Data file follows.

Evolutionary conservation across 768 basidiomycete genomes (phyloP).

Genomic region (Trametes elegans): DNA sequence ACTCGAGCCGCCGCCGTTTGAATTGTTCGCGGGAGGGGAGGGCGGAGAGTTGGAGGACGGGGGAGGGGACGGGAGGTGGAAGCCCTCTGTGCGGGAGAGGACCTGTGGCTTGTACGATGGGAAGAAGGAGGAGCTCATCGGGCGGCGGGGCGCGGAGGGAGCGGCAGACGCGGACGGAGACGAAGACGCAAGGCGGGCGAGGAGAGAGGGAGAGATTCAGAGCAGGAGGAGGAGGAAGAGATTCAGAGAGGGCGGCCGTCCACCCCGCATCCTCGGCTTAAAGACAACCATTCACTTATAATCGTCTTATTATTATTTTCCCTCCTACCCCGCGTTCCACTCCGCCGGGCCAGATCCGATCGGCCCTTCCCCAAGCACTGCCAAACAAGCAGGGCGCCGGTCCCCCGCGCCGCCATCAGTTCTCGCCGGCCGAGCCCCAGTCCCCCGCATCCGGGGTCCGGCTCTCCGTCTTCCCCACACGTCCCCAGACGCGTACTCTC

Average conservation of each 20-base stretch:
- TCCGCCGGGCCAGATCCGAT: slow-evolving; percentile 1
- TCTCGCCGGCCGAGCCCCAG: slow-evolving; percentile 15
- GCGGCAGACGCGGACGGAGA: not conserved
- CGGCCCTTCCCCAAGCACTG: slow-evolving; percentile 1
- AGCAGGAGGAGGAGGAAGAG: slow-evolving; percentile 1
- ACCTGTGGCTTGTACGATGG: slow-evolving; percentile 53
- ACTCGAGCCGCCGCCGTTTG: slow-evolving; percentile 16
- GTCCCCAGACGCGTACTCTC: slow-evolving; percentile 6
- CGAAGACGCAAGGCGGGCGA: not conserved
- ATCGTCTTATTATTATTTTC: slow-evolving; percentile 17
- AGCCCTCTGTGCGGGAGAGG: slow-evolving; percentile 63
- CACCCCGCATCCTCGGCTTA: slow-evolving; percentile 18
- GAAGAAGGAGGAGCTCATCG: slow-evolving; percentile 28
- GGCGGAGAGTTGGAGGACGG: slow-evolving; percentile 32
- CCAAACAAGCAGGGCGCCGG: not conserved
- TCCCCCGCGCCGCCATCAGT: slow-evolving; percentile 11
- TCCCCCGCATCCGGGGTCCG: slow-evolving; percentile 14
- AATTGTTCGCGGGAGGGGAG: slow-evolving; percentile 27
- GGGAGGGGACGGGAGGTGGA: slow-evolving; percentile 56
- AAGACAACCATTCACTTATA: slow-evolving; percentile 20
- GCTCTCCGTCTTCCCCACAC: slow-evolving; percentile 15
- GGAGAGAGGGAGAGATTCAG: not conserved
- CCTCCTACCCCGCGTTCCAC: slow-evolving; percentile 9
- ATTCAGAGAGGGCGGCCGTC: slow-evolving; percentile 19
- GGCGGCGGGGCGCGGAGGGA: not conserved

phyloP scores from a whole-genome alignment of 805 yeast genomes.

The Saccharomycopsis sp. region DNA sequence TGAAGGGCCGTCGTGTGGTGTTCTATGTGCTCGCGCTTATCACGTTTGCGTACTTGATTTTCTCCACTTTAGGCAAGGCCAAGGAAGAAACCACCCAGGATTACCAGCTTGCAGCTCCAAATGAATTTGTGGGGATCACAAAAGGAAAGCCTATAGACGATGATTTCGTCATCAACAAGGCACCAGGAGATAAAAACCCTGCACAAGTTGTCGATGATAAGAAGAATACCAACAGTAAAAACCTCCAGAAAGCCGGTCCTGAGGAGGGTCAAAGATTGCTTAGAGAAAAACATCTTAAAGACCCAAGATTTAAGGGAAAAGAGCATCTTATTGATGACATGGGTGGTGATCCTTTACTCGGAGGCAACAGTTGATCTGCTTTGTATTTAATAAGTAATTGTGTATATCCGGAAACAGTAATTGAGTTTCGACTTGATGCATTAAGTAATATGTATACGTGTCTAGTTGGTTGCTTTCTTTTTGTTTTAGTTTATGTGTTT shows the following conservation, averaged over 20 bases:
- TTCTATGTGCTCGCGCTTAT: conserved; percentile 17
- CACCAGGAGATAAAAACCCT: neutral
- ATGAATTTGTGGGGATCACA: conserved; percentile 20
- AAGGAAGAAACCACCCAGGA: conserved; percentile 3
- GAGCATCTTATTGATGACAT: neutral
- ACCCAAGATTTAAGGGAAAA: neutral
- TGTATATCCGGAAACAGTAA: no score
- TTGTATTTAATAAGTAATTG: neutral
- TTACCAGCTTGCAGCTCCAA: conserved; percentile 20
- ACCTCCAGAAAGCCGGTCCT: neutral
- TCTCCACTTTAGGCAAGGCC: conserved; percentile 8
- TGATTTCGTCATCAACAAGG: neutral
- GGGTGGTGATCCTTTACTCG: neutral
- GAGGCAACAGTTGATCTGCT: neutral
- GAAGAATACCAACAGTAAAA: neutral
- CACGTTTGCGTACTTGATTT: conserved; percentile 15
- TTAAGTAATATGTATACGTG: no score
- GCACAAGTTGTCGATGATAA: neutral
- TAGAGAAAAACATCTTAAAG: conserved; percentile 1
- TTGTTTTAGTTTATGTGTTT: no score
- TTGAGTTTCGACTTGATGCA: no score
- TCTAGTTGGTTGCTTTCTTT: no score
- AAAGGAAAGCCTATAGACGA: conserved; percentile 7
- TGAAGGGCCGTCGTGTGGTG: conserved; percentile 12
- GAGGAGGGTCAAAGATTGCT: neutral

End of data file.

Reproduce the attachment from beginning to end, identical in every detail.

Evolutionary conservation across 768 basidiomycete genomes (phyloP).

Genomic region (Trametes elegans): DNA sequence ACTCGAGCCGCCGCCGTTTGAATTGTTCGCGGGAGGGGAGGGCGGAGAGTTGGAGGACGGGGGAGGGGACGGGAGGTGGAAGCCCTCTGTGCGGGAGAGGACCTGTGGCTTGTACGATGGGAAGAAGGAGGAGCTCATCGGGCGGCGGGGCGCGGAGGGAGCGGCAGACGCGGACGGAGACGAAGACGCAAGGCGGGCGAGGAGAGAGGGAGAGATTCAGAGCAGGAGGAGGAGGAAGAGATTCAGAGAGGGCGGCCGTCCACCCCGCATCCTCGGCTTAAAGACAACCATTCACTTATAATCGTCTTATTATTATTTTCCCTCCTACCCCGCGTTCCACTCCGCCGGGCCAGATCCGATCGGCCCTTCCCCAAGCACTGCCAAACAAGCAGGGCGCCGGTCCCCCGCGCCGCCATCAGTTCTCGCCGGCCGAGCCCCAGTCCCCCGCATCCGGGGTCCGGCTCTCCGTCTTCCCCACACGTCCCCAGACGCGTACTCTC

Average conservation of each 20-base stretch:
- TCCGCCGGGCCAGATCCGAT: slow-evolving; percentile 1
- TCTCGCCGGCCGAGCCCCAG: slow-evolving; percentile 15
- GCGGCAGACGCGGACGGAGA: not conserved
- CGGCCCTTCCCCAAGCACTG: slow-evolving; percentile 1
- AGCAGGAGGAGGAGGAAGAG: slow-evolving; percentile 1
- ACCTGTGGCTTGTACGATGG: slow-evolving; percentile 53
- ACTCGAGCCGCCGCCGTTTG: slow-evolving; percentile 16
- GTCCCCAGACGCGTACTCTC: slow-evolving; percentile 6
- CGAAGACGCAAGGCGGGCGA: not conserved
- ATCGTCTTATTATTATTTTC: slow-evolving; percentile 17
- AGCCCTCTGTGCGGGAGAGG: slow-evolving; percentile 63
- CACCCCGCATCCTCGGCTTA: slow-evolving; percentile 18
- GAAGAAGGAGGAGCTCATCG: slow-evolving; percentile 28
- GGCGGAGAGTTGGAGGACGG: slow-evolving; percentile 32
- CCAAACAAGCAGGGCGCCGG: not conserved
- TCCCCCGCGCCGCCATCAGT: slow-evolving; percentile 11
- TCCCCCGCATCCGGGGTCCG: slow-evolving; percentile 14
- AATTGTTCGCGGGAGGGGAG: slow-evolving; percentile 27
- GGGAGGGGACGGGAGGTGGA: slow-evolving; percentile 56
- AAGACAACCATTCACTTATA: slow-evolving; percentile 20
- GCTCTCCGTCTTCCCCACAC: slow-evolving; percentile 15
- GGAGAGAGGGAGAGATTCAG: not conserved
- CCTCCTACCCCGCGTTCCAC: slow-evolving; percentile 9
- ATTCAGAGAGGGCGGCCGTC: slow-evolving; percentile 19
- GGCGGCGGGGCGCGGAGGGA: not conserved

phyloP scores from a whole-genome alignment of 805 yeast genomes.

The Saccharomycopsis sp. region DNA sequence TGAAGGGCCGTCGTGTGGTGTTCTATGTGCTCGCGCTTATCACGTTTGCGTACTTGATTTTCTCCACTTTAGGCAAGGCCAAGGAAGAAACCACCCAGGATTACCAGCTTGCAGCTCCAAATGAATTTGTGGGGATCACAAAAGGAAAGCCTATAGACGATGATTTCGTCATCAACAAGGCACCAGGAGATAAAAACCCTGCACAAGTTGTCGATGATAAGAAGAATACCAACAGTAAAAACCTCCAGAAAGCCGGTCCTGAGGAGGGTCAAAGATTGCTTAGAGAAAAACATCTTAAAGACCCAAGATTTAAGGGAAAAGAGCATCTTATTGATGACATGGGTGGTGATCCTTTACTCGGAGGCAACAGTTGATCTGCTTTGTATTTAATAAGTAATTGTGTATATCCGGAAACAGTAATTGAGTTTCGACTTGATGCATTAAGTAATATGTATACGTGTCTAGTTGGTTGCTTTCTTTTTGTTTTAGTTTATGTGTTT shows the following conservation, averaged over 20 bases:
- TTCTATGTGCTCGCGCTTAT: conserved; percentile 17
- CACCAGGAGATAAAAACCCT: neutral
- ATGAATTTGTGGGGATCACA: conserved; percentile 20
- AAGGAAGAAACCACCCAGGA: conserved; percentile 3
- GAGCATCTTATTGATGACAT: neutral
- ACCCAAGATTTAAGGGAAAA: neutral
- TGTATATCCGGAAACAGTAA: no score
- TTGTATTTAATAAGTAATTG: neutral
- TTACCAGCTTGCAGCTCCAA: conserved; percentile 20
- ACCTCCAGAAAGCCGGTCCT: neutral
- TCTCCACTTTAGGCAAGGCC: conserved; percentile 8
- TGATTTCGTCATCAACAAGG: neutral
- GGGTGGTGATCCTTTACTCG: neutral
- GAGGCAACAGTTGATCTGCT: neutral
- GAAGAATACCAACAGTAAAA: neutral
- CACGTTTGCGTACTTGATTT: conserved; percentile 15
- TTAAGTAATATGTATACGTG: no score
- GCACAAGTTGTCGATGATAA: neutral
- TAGAGAAAAACATCTTAAAG: conserved; percentile 1
- TTGTTTTAGTTTATGTGTTT: no score
- TTGAGTTTCGACTTGATGCA: no score
- TCTAGTTGGTTGCTTTCTTT: no score
- AAAGGAAAGCCTATAGACGA: conserved; percentile 7
- TGAAGGGCCGTCGTGTGGTG: conserved; percentile 12
- GAGGAGGGTCAAAGATTGCT: neutral